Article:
I’ve been working on a new short story that’s experimental in its form. When I workshopped it at Tin House, I was concerned not just about the solidity of the ideas I was trying to explore, but also whether people would even be able to follow its many unnamed characters over such a long timeframe. My instructor emphasized the importance of trusting the reader. He explained how, as he grew more confident in his writing, he no longer tried so hard to connect the dots from A to B to C. Now, he trusts readers to connect the dots from A to C themselves.
This reminded me of a diagram my instructor at Aspen Words, Lan Samantha Chang, shared last summer about how we can think of stories in terms of the energy they ask us to expend. On the left is the writer’s energy toward the text, arcing to the right. On the opposite side is the reader’s energy toward the text, arcing to the left.
In some cases, an author makes everything super clear (Leigh Bardugo’s Grishaverse series). Other times, the reader is reaching more than the author gives (T.S. Eliot’s The Waste Land). The idea is that writing happens all along this spectrum, and different works will require different degrees of energy from the author or reader.
Chang subsequently asked us to think about what types of clarity our manuscripts required. Short stories have a large variety, and because they can generally be read in one sitting, they’re more flexible for readers. Nothing necessarily needs to be resolved in a short story compared to a novel.
This past week, there was some Twitter chatter around a Wired profile of Brandon Sanderson, a prolific and popular fantasy author. The journalist focused intensely on Sanderson’s bad prose, which kicked off conversations around the concept of “invisible prose.” This is the idea that sentences should get out of the way of the story. Lincoln Michel interprets this to mean the prose is “skimmable.” The work “isn’t asking you to slow down and think, nor is it honing a specific aesthetic.” By contrast, “visible prose” is inherently hard to skim. It’s not necessarily about density or complexity of meaning; rather, it relies on intentionality—specific arrangements or choices. “Metaphors are clear and sentences build upon each other to create specific effects,” Michel elaborates. “You have to really read them to experience them.”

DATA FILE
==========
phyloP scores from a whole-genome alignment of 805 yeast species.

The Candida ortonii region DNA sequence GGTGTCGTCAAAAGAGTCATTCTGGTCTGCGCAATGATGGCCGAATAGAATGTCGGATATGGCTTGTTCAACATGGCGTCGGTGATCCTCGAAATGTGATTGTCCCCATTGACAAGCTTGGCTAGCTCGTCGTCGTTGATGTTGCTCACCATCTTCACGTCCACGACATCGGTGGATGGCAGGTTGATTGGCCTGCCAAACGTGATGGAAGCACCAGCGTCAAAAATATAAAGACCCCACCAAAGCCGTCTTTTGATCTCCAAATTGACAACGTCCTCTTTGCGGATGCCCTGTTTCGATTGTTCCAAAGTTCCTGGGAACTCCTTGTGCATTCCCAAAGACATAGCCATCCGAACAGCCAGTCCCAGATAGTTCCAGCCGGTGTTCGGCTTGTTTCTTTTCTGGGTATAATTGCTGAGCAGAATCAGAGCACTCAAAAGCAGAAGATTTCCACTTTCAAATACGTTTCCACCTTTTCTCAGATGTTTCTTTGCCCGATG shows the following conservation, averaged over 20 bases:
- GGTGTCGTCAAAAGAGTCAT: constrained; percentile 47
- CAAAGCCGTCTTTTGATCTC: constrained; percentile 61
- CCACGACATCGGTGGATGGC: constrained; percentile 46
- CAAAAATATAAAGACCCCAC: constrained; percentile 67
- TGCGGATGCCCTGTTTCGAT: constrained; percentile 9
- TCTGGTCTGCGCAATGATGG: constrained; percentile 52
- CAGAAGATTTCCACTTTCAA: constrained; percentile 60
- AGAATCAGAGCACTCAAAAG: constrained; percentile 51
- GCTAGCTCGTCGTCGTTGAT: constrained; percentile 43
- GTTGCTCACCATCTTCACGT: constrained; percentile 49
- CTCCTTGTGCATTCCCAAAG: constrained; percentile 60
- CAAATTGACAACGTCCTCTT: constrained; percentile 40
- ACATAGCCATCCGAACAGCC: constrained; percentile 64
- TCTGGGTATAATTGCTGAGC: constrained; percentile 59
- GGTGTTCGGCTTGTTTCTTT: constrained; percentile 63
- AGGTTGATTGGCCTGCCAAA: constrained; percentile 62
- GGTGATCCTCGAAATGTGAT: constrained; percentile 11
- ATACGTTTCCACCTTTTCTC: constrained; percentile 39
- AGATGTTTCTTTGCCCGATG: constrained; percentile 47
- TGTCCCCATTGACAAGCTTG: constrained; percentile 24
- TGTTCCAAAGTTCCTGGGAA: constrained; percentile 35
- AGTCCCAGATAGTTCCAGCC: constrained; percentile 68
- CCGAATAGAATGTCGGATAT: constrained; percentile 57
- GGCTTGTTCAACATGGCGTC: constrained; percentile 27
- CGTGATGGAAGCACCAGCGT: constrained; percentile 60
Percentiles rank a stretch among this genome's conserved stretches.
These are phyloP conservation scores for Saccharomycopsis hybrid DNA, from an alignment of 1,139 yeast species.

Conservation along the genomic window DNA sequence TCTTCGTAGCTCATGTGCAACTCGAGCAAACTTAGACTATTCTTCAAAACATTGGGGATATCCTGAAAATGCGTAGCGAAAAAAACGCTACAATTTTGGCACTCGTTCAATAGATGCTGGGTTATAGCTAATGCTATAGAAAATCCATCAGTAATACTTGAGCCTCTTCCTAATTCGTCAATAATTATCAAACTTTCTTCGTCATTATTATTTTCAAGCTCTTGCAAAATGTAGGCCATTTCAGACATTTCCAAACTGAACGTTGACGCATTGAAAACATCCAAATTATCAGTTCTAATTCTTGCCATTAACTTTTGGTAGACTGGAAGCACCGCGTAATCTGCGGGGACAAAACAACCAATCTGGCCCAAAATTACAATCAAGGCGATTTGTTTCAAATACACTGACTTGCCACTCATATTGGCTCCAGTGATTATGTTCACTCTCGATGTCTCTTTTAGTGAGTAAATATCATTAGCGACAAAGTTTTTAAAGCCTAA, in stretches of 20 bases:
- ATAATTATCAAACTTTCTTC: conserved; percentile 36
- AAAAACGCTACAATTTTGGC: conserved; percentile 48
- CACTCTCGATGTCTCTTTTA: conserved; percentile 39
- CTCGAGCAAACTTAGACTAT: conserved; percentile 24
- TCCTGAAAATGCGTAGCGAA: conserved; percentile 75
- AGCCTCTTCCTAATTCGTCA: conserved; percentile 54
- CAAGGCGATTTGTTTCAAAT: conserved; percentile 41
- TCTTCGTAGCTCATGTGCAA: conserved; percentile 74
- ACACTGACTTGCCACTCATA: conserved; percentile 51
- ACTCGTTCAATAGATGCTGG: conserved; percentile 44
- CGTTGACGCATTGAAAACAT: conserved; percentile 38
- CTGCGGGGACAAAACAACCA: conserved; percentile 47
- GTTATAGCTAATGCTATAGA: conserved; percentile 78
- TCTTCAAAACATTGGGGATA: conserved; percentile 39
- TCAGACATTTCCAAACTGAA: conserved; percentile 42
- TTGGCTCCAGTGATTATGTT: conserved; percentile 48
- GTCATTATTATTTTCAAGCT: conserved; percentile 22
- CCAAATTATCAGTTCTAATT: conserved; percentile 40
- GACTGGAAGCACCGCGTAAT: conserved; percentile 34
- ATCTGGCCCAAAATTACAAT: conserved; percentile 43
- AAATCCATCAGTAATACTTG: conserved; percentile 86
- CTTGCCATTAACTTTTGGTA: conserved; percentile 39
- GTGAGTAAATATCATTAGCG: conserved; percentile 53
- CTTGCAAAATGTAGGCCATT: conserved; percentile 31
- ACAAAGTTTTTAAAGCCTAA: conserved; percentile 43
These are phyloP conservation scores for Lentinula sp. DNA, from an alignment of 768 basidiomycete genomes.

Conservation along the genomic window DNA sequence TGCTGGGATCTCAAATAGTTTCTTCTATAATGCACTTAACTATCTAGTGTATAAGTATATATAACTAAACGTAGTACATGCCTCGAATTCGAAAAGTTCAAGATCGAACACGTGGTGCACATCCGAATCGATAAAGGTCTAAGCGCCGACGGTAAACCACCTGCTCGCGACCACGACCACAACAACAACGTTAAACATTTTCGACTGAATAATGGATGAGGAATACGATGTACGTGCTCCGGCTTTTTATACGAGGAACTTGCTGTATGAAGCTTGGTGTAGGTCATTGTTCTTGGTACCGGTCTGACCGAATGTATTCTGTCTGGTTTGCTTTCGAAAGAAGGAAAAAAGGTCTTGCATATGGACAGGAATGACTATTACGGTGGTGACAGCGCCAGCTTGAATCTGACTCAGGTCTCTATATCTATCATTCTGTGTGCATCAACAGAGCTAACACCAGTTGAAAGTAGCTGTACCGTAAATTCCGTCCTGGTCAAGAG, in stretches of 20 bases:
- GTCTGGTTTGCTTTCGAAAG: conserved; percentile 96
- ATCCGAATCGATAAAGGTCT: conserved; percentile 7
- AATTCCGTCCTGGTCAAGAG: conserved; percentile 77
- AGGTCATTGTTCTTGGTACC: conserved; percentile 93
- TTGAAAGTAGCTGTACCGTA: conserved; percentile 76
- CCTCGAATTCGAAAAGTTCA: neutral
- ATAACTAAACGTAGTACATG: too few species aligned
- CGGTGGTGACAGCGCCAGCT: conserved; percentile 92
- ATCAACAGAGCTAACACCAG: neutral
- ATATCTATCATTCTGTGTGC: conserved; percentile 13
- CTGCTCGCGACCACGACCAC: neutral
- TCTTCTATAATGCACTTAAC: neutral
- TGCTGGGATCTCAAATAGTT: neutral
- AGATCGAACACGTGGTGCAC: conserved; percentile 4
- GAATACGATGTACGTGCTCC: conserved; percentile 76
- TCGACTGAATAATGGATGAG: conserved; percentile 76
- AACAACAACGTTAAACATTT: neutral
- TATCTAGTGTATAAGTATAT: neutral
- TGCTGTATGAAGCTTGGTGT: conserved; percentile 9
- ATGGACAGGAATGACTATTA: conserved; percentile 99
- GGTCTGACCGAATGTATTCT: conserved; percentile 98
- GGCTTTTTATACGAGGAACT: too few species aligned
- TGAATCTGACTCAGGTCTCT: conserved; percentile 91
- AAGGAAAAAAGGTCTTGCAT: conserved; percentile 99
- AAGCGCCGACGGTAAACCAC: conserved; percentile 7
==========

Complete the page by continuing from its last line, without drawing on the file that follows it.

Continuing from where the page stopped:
In a subsequent essay, he presents “prose-forward” as another type of distinction. This means the prose itself is an integral part of the work. I agree that this is one of the more concrete ways of defining the ever-elusive “literary” genre.
In response to the Sanderson profile, Molly Templeton discusses “fluidity” in storytelling. Some stories remain fluid, whereas others can harden as you go because they drive to a point of inevitability. This isn’t a bad thing! This is what makes a mystery delicious as the detective closes in on the culprit or a romance tantalizing as the couple reaches their happily ever after. Fluidity merely means elusiveness, “an unwillingness to be pinned down.” Max Gladstone highlights a parallel tension between “texture and aerodynamics” in one’s writing style—texture slows the reader down to consider the work’s edges and details, whereas aerodynamics keeps things moving smoothly.
Yanyi once wrote a response to a reader’s letter that posed the question, ‘Does My Poetry Have to Be Difficult to Be Real?’ The word “difficult” can be leveled at poems that may be inaccessible in a variety of ways, but he doesn’t consider inaccessibility to be something negative. “Difficulty, for example, may just refer to difference,” he writes. It depends on context and where the reader is coming from. For example, understanding Chinese in a multilingual poem depends on one's background or lived experiences. (Another way of thinking about readers’ energy!) I also appreciated how he pointed out that even so-called “accessible” poetry still presents its own challenges. The work facing writers is “in holding difference not in competition with each other but together, at once, without diminishing their distinctions.”
Longtime readers know I love Kate McKean’s newsletter, Agents and Books. Her dispatch this week had the title, ‘Think of the Reader.’ She presents concrete questions for authors to consider that are almost identical to the ones Chang asked us to keep in mind. How is your reader reading your book? How distracted is your reader? What is drawing them into the story? What do they want to learn about? How attentive do they need to be to get your book?
McKean also reminds us that we won’t be there to explain things to the reader: